The ABC, which will edit the 74-minute game into a 60-minute program, will show the third and fourth quarters in full.Ian HarkinModeratorOctober 29, 2020 at 10:19 pmPost count: 7324
AMATEUR SPORT MADE TO LOOK AMATEURISH
The Sunday Age
WELL, well, well. So netball has made a rare visit to the world of prominent headlines and back-page notoriety this past week. It has been discussed with genuine interest by those outside its traditional, devoted core. Overheard in sporting conversations where it has rarely been raised before.
Yet not, sadly, in praise of a superb Superleague grand final between two great rivals in Adelaide last Saturday night. And not, unfortunately, to discuss a magnificent duel between Australian captain Michelle Fielke and her champion national teammate Vicki Wilson. Or an inspiring comeback by new champion Adelaide Contax. Or any number of other highlights.
Instead, the talk has reinforced the cuppa-and-scones reputation that all who administer the sport say they have fought so long to dispel. Farce. Debacle. Fiasco. Schemozzle. Call it what you will. Everyone else has. It has now become clear exactly what happened eight days ago, before 5000 disbelieving patrons at the Adelaide Powerhouse. During the third quarter, the official scorer and the official caller somehow combined to place a goal scored by Adelaide Garville on Adelaide Contax’s side of the sheet.
The three-quarter-time score therefore had Garville trailing 36-37 when in fact it led 37-36, as indicated correctly on the electronic scoreboard. Immediately the scorer, a Sydney-based volunteer, set about reconciling the discrepancy. But she could not. After all, her figures added up. They just added up wrongly.
So when an injury time was called in the last quarter, the stadium board amended Garville’s 42-40 lead to a 41-41 deadlock. And when regular time elapsed, what should have been a 48-46 win was recorded on the sole official scoresheet as 47-47. Garville protested. The fans shrieked. Extra time was played and Contax triumphed 61-58.
All of which was bad enough, with embarrassing confirmation of what most already knew arriving at 6.20pm on Monday when All Australia Netball Association executive director Pam Smith and the ABC’s Colin Nicholson viewed the videotape and the error was identified.
But the damage done since is impossible to quantify. Just as the lead- up to the game was dominated by trivial objections to Contax’s male cheer squad, so the aftermath has ensured that one of the great netball games in the showcase competition, sponsored for $1 million over three years, will be remembered merely, in the words of one prominent official last week, as a complete cock-up”.
The interest of my sports-writing colleagues is usually minimal when I return from a netball event. Perhaps the first exception was the day after the 1991 world championship final, the game that did infinitely more than any other to thrust Australia’s leading female participant sport towards populist credibility. The second was last week. For the opposite reasons.
It is missing the point to argue that at least it is being talked about. There may generally be an element of truth in that old theory, but in this case the attention has merely added to the perception that dear old netball has shot itself in the foot – again.
So, given that the inadequate rules did not provide for prompt viewing of the videotape on Saturday night (that is likely to change) and that apparently neither do they now allow a change of result (perhaps a draw would be the fairest outcome as the Contax players claim they would have played differently had they been behind), or the crowded calendar scope for a replay, where to from here? AANA has admitted its error but dismissed Garville’s appeal and ruled the result will stand.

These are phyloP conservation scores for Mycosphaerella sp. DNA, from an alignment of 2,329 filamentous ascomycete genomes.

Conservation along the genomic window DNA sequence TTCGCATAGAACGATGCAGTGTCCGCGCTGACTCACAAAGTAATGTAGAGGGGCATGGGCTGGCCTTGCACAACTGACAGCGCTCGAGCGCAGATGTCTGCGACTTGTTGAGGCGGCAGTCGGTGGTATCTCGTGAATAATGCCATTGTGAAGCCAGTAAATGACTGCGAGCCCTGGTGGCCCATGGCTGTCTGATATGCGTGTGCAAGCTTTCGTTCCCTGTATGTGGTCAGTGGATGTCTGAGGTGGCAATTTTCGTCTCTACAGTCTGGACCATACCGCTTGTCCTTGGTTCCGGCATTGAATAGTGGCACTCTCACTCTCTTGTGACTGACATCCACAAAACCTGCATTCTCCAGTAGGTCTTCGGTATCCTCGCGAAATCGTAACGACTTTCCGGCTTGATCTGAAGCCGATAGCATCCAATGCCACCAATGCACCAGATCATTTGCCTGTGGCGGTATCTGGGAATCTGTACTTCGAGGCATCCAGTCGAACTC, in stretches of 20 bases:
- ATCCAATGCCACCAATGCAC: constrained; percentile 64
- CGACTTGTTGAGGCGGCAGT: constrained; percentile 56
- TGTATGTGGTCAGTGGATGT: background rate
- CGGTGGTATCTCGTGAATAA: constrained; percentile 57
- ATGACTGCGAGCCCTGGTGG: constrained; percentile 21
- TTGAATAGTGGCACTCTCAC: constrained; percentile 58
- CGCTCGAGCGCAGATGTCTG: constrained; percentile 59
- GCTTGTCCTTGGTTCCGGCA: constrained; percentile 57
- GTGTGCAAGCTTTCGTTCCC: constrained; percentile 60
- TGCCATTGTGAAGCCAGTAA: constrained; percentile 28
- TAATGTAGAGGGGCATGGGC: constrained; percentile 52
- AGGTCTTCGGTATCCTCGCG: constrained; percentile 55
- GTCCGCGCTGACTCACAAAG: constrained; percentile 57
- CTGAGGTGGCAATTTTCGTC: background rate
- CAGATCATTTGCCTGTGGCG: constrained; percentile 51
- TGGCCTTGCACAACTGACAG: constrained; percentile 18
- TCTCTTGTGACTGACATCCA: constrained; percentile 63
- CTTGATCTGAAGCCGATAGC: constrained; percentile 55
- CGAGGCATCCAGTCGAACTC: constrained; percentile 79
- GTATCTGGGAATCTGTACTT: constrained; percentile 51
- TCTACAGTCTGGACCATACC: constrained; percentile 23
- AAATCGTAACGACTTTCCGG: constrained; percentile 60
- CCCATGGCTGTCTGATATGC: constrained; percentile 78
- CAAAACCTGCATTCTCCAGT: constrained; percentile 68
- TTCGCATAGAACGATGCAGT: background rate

Still, we now hear that the cause of netball’s problem has been addressed. A system involving three scorers and two callers will be trialled in Canberra next week. While the official scorer will still be required to double as a statistician and record the misses and penalty shots as well as the goals and centre passes, at least there will be cross-reference guides in case of a discrepancy.
Which is all, of course, too late for Garville, whose actions continue to be directed by legal advice and whose appearance in the courts has yet to be ruled out. Even the winners have had a hollow celebration further soured last week by ridiculous public abuse. So the events of last Saturday and the ensuing attention have come at a significant cost. Netballers remain amateur, but their sport has been made to appear foolishly so. It is expensive publicity that all involved can ill-afford.Ian HarkinModeratorOctober 30, 2020 at 12:02 amPost count: 7324
In 1995, there was another small name change for the competition from Mobil Superleague to simply Mobil League.
1995 MOBIL LEAGUE
SAME COLOURS, DIFFERENT LEAGUE, FOR THIS SOUTHBY
Down at Melbourne Waverley Pumas, her coach calls her “junior”. But, at 187 centimetres, 18-year-old Eloise Southby is likely to be the biggest junior netballer playing in the Mobil League this season. Southby, who is the youngest player in the Pumas team (hence the nickname), will make her Mobil League debut tonight in the club’s blue and white colors.
And despite her tender years, Southby is only two centimetres shorter than the tallest player in the league, imposing Sydney Electricity shooter Joanne Morgan. Not that her height is necessarily an advantage. “Taller players shoot the same as everyone else, using the same shooting styles,” she said. “The fact is we are slower than shorter players and we have to constantly work on our speed and agility.”